The battle between copyright holders and generative AI companies is heating up, and The New York Times is leading the charge.
The publication recently filed a lawsuit against OpenAI and Microsoft that claims copyright infringement, trademark dilution, and unfair competition. And it’s not pulling its punches. The suit seeks not just monetary compensation but also the destruction of all the defendant’s LLM models and training data, as well as a halt to unlicensed training on the publication’s articles.
“When you have these big technology shifts, the law has to adjust,” says Cecilia Ziniti, a Silicon Valley attorney. “This case is so historic because The New York Times has millions and millions of words that are used for training. So, extrapolating out, now is the time this is going to be regulated and get looked at.”
The showdown between copyright holders and AI companies intensifies
The New York Times’s lawsuit against OpenAI and Microsoft is the latest in a string of complaints against generative AI companies. Getty Images filed suit against StabilityAI, creator of the image generation tool Stable Diffusion, in early 2023, and several music publishers filed suit against Anthropic, creator of Claude.ai, in October.
But The New York Times’s suit is notable for its scope. It accuses the defendants of “copying and using millions of The Times’s copyrighted [articles].” The claim is supported by 100 examples of ChatGPT reproducing near-exact copy from New York Times articles.
“Whenever you have a verbatim copy, that’s a replacement, and that’s going to be pretty colorable [plausible to the court],” says Ziniti. “The New York Times also has enough of a library, going back to 1851, that they can actually say some percentage of the training data was New York Times.”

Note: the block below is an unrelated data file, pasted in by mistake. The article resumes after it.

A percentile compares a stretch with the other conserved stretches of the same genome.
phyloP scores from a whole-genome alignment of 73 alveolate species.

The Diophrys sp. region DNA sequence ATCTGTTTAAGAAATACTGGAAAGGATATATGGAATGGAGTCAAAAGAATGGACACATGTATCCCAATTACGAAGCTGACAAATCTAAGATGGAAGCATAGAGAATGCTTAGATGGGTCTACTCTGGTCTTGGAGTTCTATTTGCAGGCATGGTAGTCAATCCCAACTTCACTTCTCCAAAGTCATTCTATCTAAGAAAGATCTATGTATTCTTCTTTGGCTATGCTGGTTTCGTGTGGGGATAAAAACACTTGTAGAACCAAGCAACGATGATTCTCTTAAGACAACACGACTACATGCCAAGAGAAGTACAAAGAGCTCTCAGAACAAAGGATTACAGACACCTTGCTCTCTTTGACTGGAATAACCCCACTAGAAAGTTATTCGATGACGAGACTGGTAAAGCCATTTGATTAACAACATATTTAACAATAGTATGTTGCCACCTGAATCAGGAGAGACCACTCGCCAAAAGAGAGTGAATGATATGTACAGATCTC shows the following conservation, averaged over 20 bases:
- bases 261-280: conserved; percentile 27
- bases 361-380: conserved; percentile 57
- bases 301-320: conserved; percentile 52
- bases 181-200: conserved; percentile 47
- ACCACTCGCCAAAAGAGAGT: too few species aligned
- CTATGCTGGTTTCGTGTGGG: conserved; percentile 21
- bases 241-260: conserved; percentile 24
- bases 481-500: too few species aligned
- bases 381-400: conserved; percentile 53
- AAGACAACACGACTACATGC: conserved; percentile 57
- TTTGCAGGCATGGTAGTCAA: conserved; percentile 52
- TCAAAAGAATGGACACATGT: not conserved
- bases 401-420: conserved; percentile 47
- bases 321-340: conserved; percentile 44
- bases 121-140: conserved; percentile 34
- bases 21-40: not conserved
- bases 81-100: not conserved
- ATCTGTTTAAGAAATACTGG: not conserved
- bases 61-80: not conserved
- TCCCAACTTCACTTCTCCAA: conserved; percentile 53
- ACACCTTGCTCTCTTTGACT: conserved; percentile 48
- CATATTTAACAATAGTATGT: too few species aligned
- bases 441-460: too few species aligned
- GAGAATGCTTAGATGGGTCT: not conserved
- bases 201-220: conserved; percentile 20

The New York Times’s lawsuit against OpenAI and Microsoft provides examples of ChatGPT producing text similar to the publication’s articles.The New York Times
Even so, the suit’s victory isn’t certain. Mike Masnick, founder and editor of the technology policy publication Techdirt, points out that prior cases, such as the Authors Guild lawsuit against Google Books, set a precedent that may protect the use of copyrighted data to train AI.
“I go back to the most important similar case, which is the Google Books case,” says Masnick. “[Google] scanned books in order to create a giant search engine of books. That was very much a commercial entity, for a commercial purpose…that involved scanning entire copyrighted books and building a massive index of all those works.” Google argued that Google Books was transformative fair use and prevailed.
And there’s yet another complication: recent agreements between OpenAI and other publishers, such as Axel Springer and the Associated Press. The exact terms of the deals are unknown, but a press release from OpenAI states its deal with Axel Springer will help the publisher summarize “selected global…
Read full article: The New York Times Wants ChatGPT Gone. Nice Try
The post “The New York Times Wants ChatGPT Gone. Nice Try” by Matthew S. Smith was published on 01/06/2024 by spectrum.ieee.org